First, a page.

The House of Commons has shown admirable good sense in passing the Human Fertilisation and Embryology Bill unamended. The Bill started in the House of Lords, where the debate was long and exceptionally well informed. It is an update of the 1990 Act, which had also started in the Lords, and on to which, again, the anti-abortion lobby had tacked some amendments. These amendments, aimed at lowering the gestational age at which a healthy foetus might be aborted, were all rejected last week on a free vote. The last amendment in this group, which would have brought the age down from 24 to 22 weeks, was the most near to success, but was plainly futile, since the survival rate for babies born at 22, 23 and 24 weeks has not changed, and the number of abortions carried out at this stage of gestation is a tiny proportion of all abortions, 90 per cent of which take place before 13 weeks. It was a desperate effort on the part of anti-abortionists to get a toe through the legislative door.
The issue that caused a furore in both houses was that of the "need for a father". Probably mistakenly, a clause was put into the 1990 Act laying down that clinics should provide in vitro fertilisation treatment to women only if they took into account the need of any child for a father. (I had always kept quiet about this requirement even though I did not like it. Being a posthumous child, I felt unqualified to speak about the terrible effects of the absence of a father.)
In fact, this part of the law was almost entirely disregarded. Doctors did not like prying into the lives of women applying for IVF. As far as records show, no one was ever turned down on these grounds, so it did not much matter whether the clause stayed or went. But its removal was widely regarded as "sending a signal" that fatherhood had become redundant. Sending signals is not, in my view, what legislation is for; it is for changing behaviour. And families without fathers are already commonplace. But some of the most impassioned debate has been on this omission from the new Bill.
The most welcome victory for science and medicine is the survival of the clauses permitting the creation of admixed human embryos for research, especially stem-cell research and research into the faulty development of cells involved in conditions such as Parkinson's, Alzheimer's and motor neurone disease. Scientists at Newcastle University and King's College London are ready to start work, their research already having been licensed by the Human Fertilisation and Embryology Authority but held up until the legal position was clear.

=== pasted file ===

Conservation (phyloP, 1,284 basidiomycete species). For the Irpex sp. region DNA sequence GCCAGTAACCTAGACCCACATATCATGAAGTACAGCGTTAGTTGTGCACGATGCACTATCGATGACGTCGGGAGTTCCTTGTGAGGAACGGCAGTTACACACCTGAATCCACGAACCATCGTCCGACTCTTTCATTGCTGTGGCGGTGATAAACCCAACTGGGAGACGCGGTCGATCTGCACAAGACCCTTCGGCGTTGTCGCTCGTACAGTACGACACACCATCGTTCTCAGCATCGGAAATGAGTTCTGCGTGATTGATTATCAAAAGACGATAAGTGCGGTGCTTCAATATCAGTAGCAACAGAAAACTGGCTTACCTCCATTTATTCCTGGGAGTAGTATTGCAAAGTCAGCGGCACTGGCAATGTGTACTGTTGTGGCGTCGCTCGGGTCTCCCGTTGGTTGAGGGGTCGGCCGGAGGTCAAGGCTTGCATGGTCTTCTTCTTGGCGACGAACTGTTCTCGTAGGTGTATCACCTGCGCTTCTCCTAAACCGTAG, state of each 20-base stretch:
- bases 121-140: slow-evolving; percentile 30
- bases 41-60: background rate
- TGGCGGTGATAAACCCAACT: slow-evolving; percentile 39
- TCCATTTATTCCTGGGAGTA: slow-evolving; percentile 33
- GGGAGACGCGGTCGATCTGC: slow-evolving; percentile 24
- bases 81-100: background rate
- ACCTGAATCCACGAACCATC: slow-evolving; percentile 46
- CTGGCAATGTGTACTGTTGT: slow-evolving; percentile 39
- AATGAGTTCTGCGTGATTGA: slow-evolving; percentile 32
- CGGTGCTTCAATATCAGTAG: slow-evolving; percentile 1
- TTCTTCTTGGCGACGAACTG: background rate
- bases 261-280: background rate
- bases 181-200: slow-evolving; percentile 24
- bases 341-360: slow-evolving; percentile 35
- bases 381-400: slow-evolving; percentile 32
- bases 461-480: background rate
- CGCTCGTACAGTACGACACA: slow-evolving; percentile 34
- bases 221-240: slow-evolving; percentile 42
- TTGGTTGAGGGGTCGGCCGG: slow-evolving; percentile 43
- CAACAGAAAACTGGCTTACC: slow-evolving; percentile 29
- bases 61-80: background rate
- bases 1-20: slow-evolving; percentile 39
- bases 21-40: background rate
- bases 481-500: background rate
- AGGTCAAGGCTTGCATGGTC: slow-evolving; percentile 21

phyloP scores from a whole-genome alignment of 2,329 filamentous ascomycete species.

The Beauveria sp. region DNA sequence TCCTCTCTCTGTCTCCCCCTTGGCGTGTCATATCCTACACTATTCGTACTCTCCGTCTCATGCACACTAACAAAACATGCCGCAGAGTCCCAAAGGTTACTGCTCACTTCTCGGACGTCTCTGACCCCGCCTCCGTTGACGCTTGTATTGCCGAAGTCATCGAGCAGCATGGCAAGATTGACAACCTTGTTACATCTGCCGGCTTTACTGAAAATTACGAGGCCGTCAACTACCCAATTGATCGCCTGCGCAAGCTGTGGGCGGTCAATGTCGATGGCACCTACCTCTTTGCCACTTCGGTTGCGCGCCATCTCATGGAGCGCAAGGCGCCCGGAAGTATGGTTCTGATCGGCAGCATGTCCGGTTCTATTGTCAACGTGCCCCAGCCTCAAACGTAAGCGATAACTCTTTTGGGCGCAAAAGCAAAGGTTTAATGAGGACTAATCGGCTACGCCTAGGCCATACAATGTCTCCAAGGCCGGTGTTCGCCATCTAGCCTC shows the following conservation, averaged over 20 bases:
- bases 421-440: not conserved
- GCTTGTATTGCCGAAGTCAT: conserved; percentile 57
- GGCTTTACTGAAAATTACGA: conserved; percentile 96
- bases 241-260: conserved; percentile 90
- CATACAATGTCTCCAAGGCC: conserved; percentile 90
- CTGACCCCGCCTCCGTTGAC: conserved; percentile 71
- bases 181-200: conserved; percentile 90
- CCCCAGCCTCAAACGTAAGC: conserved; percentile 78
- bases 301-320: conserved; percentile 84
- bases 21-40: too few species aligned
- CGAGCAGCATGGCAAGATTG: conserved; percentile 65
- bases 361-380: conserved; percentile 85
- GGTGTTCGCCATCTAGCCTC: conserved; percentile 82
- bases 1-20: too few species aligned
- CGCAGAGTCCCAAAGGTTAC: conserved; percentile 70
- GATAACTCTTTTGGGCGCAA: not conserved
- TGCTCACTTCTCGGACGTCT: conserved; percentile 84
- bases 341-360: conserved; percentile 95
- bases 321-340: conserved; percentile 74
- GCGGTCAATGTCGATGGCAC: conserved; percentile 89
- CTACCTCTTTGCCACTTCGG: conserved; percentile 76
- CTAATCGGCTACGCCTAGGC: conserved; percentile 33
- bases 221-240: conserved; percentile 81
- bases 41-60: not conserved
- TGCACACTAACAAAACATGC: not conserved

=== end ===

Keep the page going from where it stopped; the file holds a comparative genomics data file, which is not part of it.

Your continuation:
Opponents of these clauses argued that to create embryos by placing human DNA in a denucleated cow's egg was to cross a God-given species boundary. In this, they relied heavily on the so-called yuck factor as well as on religious belief. However, they tended to reinforce their case by the assertion that the research was unlikely to be medically useful or that it could be carried out by different means.
Nevertheless, the general view of science and medicine is that the new knowledge will eventually prove crucial in overcoming hitherto intractable diseases. Of course they cannot prove that this is so, but without experimenting they can never find out. The new law is an endorsement of a principle that has proved its worth since 1990: that the regulation of biological science must be light enough to allow freedom to imaginative scientists to look into the future, as well as to increase the sum of human understanding.